Sole practitioner and PhD candidate Julia King has won the prestigious AJ Emerging Woman Architect of the Year Award
The researcher and designer, who is currently setting up practices in both New Delhi and London, saw off fierce competition to scoop the award for architects and architectural designers who have been in their current role for less than five years.
King, whose work focuses on the future of urban development, was described by the judges as ‘truly inspiring’.
The British/Venezuelan has already designed and built a sewer for 322 low-income houses in New Delhi and is regenerating the Taj East drain which runs through slum areas near the Taj Mahal.
Judge and V&A director Moira Gemmill said: ‘Her work has great resonance internationally. She came across as someone who is very driven, very smart and very capable of getting things done often in very difficult circumstances.’
Peabody director Claire Bennie praised the ‘practical concern’ of King’s work, while Landmark Trust director and women in architecture judge, Anna Keay described her projects as ‘life-changing’. She said: ‘[Julia King] is a woman who is getting things done’.
Architect Hannah Corlett, director of up-and–coming London-based Assemblage, received the commendation. The other shortlisted architects were Aranta Ozeata Cortazar of Spanish practice TallerDE2 architects, Angela Dapper of Denton Corker Marshall, Daisy Froud of AOC, Hana Loftus of HAT Projects, Yeoryia Manolopoulou of 2013 Stephen Lawrence Prize-winning AY Architects, and Nicola Rutt of Hawkins\Brown
Corlett co-founded Assemblage back in 2003, and in the past year the practice has won a string of high-profile competitions including the international contest for the new $1 billion Iraqi parliament building.
Last year’s winner of the Jane Drew Prize Eva Jiricna praised all the shortlisted emerging women. She added: ‘It is really encouraging that there are so many bright young women architects and that they have got their chance, and that they have taken their chances and got on with it.
‘I’m sure the future of architecture is bright if these women are going to hold the flag in the next generation and the next ten years to come.’
Celebrating the ROCA-sponsored AJ Women in Architecture campaign, which is now in its third year, the awards ceremony held at London’s Langham hotel today (07.02.14) also included a keynote speech from Hopkins Architects co-founder Patty Hopkins.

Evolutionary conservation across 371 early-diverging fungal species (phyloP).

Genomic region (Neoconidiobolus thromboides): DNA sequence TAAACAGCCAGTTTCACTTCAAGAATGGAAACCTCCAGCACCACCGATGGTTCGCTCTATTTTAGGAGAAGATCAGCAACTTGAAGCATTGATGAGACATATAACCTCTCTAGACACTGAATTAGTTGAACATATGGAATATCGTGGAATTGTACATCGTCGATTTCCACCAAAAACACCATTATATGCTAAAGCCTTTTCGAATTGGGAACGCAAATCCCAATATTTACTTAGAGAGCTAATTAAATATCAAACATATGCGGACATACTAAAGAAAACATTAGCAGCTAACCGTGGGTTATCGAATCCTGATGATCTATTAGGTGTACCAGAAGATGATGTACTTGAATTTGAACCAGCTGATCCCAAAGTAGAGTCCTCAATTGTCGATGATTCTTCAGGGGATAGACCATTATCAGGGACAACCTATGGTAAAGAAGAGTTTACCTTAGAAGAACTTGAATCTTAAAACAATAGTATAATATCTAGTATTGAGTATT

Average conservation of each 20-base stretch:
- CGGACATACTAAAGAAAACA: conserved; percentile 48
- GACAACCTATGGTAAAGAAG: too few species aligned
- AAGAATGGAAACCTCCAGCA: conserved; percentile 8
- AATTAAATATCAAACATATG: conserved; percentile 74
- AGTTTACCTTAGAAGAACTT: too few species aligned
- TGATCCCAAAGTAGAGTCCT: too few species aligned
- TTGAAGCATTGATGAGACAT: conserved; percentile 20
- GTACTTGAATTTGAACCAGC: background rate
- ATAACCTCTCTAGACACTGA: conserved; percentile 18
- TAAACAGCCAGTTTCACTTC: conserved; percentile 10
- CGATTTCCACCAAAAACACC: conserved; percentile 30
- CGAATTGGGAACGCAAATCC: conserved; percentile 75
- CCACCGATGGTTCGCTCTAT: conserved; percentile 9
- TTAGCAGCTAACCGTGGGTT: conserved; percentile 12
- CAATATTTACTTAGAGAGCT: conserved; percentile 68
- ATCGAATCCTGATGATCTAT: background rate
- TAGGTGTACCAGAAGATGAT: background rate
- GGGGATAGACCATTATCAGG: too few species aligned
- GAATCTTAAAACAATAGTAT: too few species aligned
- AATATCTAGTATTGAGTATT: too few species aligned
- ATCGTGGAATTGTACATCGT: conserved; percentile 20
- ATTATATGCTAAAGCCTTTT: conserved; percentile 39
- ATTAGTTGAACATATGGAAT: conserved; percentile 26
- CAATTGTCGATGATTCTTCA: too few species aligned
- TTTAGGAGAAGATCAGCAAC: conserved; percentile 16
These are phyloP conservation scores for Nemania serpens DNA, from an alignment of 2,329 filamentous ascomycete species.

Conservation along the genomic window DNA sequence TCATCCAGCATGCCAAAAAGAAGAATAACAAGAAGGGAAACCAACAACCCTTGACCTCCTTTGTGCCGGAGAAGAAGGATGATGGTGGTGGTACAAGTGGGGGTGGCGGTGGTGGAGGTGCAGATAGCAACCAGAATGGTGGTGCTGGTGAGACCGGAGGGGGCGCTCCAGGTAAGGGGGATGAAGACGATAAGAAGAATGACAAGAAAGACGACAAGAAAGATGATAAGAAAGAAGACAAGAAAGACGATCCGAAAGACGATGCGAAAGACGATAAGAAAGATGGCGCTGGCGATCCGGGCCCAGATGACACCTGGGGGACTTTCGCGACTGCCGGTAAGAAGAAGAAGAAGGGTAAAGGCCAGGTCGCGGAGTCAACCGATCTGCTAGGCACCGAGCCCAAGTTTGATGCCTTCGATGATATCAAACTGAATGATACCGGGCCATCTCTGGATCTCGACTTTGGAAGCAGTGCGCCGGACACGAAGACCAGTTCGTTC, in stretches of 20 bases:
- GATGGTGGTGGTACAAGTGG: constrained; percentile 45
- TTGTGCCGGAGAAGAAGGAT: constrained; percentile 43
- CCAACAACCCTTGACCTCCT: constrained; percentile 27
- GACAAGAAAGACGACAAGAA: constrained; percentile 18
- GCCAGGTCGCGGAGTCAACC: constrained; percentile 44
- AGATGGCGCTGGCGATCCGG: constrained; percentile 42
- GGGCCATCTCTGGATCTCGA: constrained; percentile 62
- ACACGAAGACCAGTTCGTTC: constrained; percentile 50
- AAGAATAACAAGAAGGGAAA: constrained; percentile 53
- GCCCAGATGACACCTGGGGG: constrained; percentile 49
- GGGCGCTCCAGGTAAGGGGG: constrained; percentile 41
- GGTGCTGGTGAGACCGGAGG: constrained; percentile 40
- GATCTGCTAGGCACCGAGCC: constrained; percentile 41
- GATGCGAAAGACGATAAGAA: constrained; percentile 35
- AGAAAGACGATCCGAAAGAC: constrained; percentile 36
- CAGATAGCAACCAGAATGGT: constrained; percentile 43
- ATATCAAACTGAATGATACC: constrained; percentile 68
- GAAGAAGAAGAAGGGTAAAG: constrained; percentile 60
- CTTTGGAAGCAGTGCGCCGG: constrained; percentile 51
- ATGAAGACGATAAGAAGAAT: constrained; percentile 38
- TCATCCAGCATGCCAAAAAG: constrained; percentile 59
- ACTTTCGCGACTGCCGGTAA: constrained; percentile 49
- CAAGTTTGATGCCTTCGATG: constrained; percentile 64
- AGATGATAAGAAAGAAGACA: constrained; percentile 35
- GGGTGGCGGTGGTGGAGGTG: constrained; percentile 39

Q+A with Julia King
Why did you choose architecture? At school I had many interests and I saw architecture as a course which offered the opportunity to explore many disciplines, from physics to art. I still very much enjoy this aspect. However, most of all I wanted to be an architect because I believed, and still do, that architecture can be used as a tool to improve lives.
What is your design ethos? Doing something isn’t always better than doing nothing. Good architecture doesn’t always result in a building. There is a difference between complicated for its own sake (particularly enabled by the computer), and something that has layers of meaning and cultural depth.
Which architects inspire you? Anna Heringer and Suzanne Hall.
What is your advice to aspiring female architects? The same as to aspiring male architects: be prepared to do a lot of boring work if you aren’t prepared to push boundaries, be scared and take risks.
Why do women leave the profession? Because it isn’t worth it to work the hours for the pay.
What would make them stay? Better pay and shorter hours. There is a culture in architecture that you have to work long hours, which is counterproductive, inefficient and a waste of money - if this could change I think more women would stay.
What is the biggest challenge facing women in architecture? An architect’s career is kicking off at a time when most women want to have children. Thus women are effectively cut off. I also think there is another challenge facing women in architecture: I call it the ‘bullshit factor’. Statistically, far more men than women apply for jobs for which they are underqualified and consistently punch above their weight. This is part of a culture which celebrates men for being gung-ho, but when a woman does this she is thought of as aggressive or cut-throat.
Place of study Architectural Association and London Metropolitan University
Current projects Housing projects in Savda Ghevra; improvement of a 5km stretch of the Taj East Drain; setting up a research unit of the NGO Centre for Urban and Regional Excellence; two week-long lecture tour of India including Delhi, Chandigarh, Lucknow, Jaipur, Bhopal and Mumbai organised by the Holcim Foundation for Sustainable Construction
Clients Sir Dorabji Tata Trust; Agra Municipal Corporation; CURE; Mahila Housing Trust and the Savda Ghevra slum resettlement colony